Tuesday Oct 22, 2019
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The first computers were not invented by humans but by nature. The mantra of complexity science—that complexity arises from interactions among simple components—is wrong. The parts—whether cells, neurons, bees, or humans—are often wonderfully complex themselves but operate under many constraints and are prone to failure and myopia and, consequently, errors in information processing that can lead to a profound misunderstanding of the nature of reality. In this public lecture, Jessica Flack will discuss how nature computes. She will build on the above points to argue collective computation—computation by the parts together—evolved as a solution to imperfect information processing, sometimes resulting in recovery of the “ground truth out there in the world” and sometimes resulting in a collectively constructed reality that takes on a life and meaning of its own. Flack will also discuss how an understanding of computation in nature challenges us to broaden our understanding of computation’s theoretical foundations.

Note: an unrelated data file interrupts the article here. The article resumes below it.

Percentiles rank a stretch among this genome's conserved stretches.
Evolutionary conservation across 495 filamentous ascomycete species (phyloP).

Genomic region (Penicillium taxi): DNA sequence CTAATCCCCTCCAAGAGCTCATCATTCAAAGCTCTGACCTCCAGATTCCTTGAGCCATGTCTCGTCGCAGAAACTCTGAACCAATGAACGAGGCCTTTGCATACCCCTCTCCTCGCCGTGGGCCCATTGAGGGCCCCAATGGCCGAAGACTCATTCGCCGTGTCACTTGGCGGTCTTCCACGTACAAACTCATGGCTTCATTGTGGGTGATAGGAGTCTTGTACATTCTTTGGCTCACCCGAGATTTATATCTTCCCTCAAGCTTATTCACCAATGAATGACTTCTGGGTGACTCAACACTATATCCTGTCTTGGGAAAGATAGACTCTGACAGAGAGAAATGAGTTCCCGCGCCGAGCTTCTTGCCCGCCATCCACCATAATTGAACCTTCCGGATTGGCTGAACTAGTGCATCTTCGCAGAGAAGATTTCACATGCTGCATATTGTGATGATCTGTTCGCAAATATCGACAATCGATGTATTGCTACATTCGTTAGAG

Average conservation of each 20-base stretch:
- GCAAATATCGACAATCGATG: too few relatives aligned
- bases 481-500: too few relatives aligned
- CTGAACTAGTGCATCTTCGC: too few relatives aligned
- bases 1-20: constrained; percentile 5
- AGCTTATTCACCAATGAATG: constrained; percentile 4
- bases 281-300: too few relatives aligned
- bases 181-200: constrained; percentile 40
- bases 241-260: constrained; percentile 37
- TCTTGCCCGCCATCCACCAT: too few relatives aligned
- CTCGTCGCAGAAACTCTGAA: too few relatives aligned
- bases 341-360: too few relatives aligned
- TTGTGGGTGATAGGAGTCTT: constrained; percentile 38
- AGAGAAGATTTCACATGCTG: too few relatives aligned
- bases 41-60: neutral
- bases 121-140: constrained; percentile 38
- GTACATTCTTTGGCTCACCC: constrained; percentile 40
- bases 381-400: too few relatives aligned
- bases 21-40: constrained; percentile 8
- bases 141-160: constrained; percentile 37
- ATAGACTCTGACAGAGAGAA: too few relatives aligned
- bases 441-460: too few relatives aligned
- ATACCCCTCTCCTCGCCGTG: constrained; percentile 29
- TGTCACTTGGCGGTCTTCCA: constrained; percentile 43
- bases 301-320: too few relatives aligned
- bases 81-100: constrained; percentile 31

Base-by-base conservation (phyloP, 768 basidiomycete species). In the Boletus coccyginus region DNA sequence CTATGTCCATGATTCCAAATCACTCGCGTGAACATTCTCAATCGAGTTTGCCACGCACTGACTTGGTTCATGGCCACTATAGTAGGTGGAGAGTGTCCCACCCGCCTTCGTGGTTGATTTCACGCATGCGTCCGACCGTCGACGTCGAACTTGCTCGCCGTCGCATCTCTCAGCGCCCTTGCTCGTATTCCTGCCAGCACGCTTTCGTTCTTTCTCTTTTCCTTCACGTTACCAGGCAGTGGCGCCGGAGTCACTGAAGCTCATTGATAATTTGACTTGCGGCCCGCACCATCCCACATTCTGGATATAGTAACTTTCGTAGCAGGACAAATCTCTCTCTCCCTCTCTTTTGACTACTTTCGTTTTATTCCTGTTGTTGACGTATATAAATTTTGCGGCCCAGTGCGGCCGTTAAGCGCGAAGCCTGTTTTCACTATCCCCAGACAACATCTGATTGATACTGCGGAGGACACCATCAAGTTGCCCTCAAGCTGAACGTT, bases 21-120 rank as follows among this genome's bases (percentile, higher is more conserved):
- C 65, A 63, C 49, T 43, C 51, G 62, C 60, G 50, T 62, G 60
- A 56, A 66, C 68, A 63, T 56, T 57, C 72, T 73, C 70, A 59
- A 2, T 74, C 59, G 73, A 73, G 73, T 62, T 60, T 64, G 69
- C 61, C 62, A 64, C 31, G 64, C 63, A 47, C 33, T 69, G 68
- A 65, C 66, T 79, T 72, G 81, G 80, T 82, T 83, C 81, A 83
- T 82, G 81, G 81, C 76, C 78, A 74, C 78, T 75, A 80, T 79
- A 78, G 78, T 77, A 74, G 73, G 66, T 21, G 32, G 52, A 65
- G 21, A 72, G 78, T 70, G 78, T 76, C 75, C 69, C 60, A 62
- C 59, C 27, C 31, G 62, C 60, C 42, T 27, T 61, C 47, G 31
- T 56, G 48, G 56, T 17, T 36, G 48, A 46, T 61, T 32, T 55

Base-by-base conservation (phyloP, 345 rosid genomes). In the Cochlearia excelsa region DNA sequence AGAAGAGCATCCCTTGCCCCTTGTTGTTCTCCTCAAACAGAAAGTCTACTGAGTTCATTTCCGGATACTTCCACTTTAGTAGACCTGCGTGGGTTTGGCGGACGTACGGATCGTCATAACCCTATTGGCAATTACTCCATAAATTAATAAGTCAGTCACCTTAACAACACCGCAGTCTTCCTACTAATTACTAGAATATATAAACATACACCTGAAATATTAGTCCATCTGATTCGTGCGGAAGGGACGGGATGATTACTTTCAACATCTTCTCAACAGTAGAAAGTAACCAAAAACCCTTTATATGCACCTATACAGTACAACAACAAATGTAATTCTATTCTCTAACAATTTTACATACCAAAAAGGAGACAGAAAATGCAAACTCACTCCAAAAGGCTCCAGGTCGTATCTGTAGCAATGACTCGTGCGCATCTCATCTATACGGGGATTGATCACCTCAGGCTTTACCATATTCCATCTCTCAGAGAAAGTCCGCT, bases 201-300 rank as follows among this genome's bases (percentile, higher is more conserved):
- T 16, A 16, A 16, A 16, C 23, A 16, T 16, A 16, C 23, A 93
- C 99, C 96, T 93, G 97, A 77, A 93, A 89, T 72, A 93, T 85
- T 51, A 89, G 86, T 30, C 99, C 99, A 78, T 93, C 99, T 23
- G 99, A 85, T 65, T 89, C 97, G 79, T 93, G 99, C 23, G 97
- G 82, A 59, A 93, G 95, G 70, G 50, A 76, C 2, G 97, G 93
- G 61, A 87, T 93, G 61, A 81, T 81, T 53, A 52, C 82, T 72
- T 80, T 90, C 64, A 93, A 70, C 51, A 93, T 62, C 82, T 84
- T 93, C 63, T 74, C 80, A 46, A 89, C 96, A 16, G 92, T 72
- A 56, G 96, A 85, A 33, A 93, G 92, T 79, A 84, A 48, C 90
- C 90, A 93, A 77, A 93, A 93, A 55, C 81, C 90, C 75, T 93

Flack is a professor at the Santa Fe Institute and director of its Collective Computation Group. Flack’s interests include the role of collective computation in the origins of biological space and time, coarse-graining in nature, causality, and robustness.